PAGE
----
Engineers share one trait with large-animal veterinarians: when we want to see our subjects in person, we have to go to them because they can’t come to our offices. “The Building Inspector as Action Hero” in the New York Times discusses two issues: the importance to the safety of NYC of having tall-building facades inspected on a regular basis, and the growing popularity of non-traditional methods and especially rope-climbing as a way to perform those inspections.
The NYC Department of Buildings rules for facade inspections require “hands-on” inspection of “representative” portions of the facades. What does that actually mean? First, that you learn more about the condition of the materials and assemblies – whether brick, stone, terra cotta, precast concrete, glass, or metal – by being able to see them up close, grab onto them, sound them with a rubber mallet, and perform any other simple test made possible by being a foot away. I once listened for damage to some steel beams by hitting them with a steel hammer: the undamaged ones gave me a nice clear note, the damaged ones gave me a dull thud. (The act of hitting gave me a short-live ache in my forearm.) Second, there’s an assumption that if you’ve performed a visual inspection of the entire facade, that having additional information about a portion of it allows you to extrapolate about the conditions of the whole.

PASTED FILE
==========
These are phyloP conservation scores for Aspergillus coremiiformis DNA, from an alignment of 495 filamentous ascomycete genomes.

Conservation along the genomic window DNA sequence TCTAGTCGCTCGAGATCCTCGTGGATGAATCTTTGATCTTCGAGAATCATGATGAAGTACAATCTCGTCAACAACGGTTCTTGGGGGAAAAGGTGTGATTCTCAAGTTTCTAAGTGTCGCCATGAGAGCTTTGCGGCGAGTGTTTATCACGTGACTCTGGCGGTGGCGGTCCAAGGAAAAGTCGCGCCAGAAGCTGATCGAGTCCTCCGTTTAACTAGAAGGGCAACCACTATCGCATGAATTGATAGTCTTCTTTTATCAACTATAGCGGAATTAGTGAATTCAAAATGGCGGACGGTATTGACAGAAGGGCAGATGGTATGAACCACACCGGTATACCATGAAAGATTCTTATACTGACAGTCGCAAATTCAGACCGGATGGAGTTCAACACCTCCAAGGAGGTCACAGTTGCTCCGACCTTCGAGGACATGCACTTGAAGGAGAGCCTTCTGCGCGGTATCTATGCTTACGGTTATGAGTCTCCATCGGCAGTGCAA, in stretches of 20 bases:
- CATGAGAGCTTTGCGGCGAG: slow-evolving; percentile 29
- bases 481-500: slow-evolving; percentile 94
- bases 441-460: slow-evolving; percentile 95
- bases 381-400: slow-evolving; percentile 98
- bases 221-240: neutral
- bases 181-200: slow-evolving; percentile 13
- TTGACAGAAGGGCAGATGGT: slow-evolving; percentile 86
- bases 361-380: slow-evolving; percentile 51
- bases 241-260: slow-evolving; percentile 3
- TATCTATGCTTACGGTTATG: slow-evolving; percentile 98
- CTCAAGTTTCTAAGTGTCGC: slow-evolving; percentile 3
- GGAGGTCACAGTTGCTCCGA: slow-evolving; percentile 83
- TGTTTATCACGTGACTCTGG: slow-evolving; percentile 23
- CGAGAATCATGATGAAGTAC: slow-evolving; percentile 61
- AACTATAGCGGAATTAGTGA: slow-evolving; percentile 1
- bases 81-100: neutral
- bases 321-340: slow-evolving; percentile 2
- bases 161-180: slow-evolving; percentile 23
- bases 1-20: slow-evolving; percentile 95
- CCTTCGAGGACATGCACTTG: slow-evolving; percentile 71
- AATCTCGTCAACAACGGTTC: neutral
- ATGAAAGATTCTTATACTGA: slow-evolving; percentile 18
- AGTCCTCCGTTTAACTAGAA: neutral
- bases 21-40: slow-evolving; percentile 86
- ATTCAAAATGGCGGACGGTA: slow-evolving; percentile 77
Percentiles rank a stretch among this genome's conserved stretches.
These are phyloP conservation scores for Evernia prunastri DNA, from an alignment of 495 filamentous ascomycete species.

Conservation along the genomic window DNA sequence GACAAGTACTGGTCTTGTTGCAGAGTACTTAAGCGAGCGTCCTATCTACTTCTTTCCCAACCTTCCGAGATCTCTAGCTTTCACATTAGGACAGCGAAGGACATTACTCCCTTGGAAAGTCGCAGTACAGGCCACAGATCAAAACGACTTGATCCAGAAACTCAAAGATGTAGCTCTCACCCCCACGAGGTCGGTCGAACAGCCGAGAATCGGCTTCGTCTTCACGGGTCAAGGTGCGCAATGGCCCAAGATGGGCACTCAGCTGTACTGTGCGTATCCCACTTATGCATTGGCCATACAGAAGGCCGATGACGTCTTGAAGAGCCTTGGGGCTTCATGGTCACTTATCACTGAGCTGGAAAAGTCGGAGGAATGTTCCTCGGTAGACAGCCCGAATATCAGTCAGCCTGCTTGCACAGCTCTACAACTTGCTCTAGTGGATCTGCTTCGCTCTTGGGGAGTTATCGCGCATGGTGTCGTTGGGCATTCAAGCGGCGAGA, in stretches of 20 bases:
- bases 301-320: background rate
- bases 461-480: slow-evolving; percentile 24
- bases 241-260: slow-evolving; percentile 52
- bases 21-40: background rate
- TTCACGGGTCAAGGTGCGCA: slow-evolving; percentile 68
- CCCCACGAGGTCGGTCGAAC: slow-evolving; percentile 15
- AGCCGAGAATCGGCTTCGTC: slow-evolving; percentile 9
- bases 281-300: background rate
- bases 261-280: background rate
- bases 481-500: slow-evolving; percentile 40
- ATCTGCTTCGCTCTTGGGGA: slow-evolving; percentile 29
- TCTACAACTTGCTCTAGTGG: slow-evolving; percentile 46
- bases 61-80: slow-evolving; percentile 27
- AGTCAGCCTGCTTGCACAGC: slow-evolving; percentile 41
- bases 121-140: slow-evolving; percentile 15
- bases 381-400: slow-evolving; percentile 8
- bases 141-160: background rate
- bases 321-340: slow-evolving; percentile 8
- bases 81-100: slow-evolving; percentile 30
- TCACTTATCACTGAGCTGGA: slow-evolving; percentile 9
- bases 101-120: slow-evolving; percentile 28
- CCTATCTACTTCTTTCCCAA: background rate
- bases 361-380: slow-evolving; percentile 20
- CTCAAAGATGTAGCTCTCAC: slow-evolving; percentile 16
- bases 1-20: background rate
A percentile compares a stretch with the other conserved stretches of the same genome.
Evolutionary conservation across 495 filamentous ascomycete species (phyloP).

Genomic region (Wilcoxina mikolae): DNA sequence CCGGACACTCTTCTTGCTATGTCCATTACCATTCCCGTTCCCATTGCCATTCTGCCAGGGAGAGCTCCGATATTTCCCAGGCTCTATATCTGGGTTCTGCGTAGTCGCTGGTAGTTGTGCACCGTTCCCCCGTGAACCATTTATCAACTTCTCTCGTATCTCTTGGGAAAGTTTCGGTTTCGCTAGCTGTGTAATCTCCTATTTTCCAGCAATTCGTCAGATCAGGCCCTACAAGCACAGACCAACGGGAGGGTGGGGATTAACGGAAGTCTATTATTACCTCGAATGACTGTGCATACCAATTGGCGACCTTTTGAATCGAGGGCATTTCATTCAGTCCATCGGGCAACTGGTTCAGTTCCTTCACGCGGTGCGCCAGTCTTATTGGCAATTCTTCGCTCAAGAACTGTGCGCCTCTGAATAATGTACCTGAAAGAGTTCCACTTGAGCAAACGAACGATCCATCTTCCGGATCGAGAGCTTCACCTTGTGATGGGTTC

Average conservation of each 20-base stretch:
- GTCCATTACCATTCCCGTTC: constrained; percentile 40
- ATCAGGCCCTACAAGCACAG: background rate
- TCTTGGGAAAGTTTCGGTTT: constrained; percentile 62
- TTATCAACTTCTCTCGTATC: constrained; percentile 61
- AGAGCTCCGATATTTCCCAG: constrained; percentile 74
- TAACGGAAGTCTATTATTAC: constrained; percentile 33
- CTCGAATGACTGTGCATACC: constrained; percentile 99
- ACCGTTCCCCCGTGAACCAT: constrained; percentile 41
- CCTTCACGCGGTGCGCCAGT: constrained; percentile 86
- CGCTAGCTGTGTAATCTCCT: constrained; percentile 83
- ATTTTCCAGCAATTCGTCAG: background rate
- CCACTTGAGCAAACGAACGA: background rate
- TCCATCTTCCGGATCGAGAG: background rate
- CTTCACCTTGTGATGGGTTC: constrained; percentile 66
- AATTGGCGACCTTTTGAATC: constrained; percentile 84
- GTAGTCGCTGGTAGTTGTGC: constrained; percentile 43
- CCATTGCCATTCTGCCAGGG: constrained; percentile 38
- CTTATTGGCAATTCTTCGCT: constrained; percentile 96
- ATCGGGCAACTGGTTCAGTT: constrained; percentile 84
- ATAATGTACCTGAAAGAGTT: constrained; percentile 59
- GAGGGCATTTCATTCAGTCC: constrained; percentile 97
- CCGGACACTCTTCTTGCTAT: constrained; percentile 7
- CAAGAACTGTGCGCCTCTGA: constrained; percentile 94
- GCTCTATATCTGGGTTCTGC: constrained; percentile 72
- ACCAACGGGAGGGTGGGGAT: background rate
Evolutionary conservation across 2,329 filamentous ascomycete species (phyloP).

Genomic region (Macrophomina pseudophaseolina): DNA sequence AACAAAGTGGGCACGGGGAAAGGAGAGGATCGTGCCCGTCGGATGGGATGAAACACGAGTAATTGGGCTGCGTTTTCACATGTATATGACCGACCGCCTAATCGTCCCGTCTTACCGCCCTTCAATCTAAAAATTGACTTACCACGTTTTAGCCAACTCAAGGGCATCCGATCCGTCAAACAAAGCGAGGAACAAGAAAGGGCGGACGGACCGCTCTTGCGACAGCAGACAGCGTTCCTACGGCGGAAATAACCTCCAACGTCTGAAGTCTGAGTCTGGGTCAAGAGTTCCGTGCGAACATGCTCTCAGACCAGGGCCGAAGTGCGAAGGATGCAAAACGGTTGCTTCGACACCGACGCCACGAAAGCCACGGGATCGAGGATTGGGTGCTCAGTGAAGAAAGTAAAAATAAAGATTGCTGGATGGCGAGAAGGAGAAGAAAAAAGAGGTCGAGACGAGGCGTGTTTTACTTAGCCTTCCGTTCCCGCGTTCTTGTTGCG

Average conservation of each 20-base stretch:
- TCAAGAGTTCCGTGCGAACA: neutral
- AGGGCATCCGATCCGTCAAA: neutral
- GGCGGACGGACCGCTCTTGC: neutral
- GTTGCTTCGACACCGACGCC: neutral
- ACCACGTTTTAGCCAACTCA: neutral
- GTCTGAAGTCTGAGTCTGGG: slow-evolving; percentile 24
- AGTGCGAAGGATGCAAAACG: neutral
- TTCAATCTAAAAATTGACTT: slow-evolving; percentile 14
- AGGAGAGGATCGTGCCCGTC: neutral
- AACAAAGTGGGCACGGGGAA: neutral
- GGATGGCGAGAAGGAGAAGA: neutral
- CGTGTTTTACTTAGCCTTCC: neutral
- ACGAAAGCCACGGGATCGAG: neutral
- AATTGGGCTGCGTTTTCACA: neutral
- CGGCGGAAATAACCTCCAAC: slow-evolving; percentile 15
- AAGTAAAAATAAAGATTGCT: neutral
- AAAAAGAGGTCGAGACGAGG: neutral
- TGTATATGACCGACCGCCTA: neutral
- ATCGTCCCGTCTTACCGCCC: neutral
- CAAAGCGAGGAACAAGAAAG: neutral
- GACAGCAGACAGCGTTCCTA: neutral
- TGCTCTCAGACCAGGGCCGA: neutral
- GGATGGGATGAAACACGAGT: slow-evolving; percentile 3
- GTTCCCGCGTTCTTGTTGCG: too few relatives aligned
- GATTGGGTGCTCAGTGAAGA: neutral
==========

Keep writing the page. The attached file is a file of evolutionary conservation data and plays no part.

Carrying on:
Rope-climbing is, according to the article, used on well under ten percent of inspections, but that number has risen in recent years and will almost certainly rise further. I expect (I could well be wrong) that it will always be a minority approach. First, there are a limited number of people qualified to perform facade inspections and there are a limited number of people capable of being and willing to be certified for rope climbing. The number of people who are simultaneously in both groups is obviously small. Second, it is not necessarily the cheapest method although it often is. If a building is easy to rig with a traditional hung scaffold or is easy to reach with a truck-mounted lift, the advantage for rope-climbing is reduced.
The article emphasizes the large number of women working in rope-climbing. I doubt this is because, as suggested, that women are less afraid of heights than men. My personal theory – and I doubt we will ever have anything better than opinions – is that new fields are easier for women to work in because of the lack of entrenched old-boys networks. And finally, on a general note, I hate the title of the article. Headlines are usually not written by the reporter, so it’s probably an editor to blame, but this is terrible. The whole point of safety trying for rope-climbing or for scaffold use is to make things as unexciting as possible. Safety is not exciting.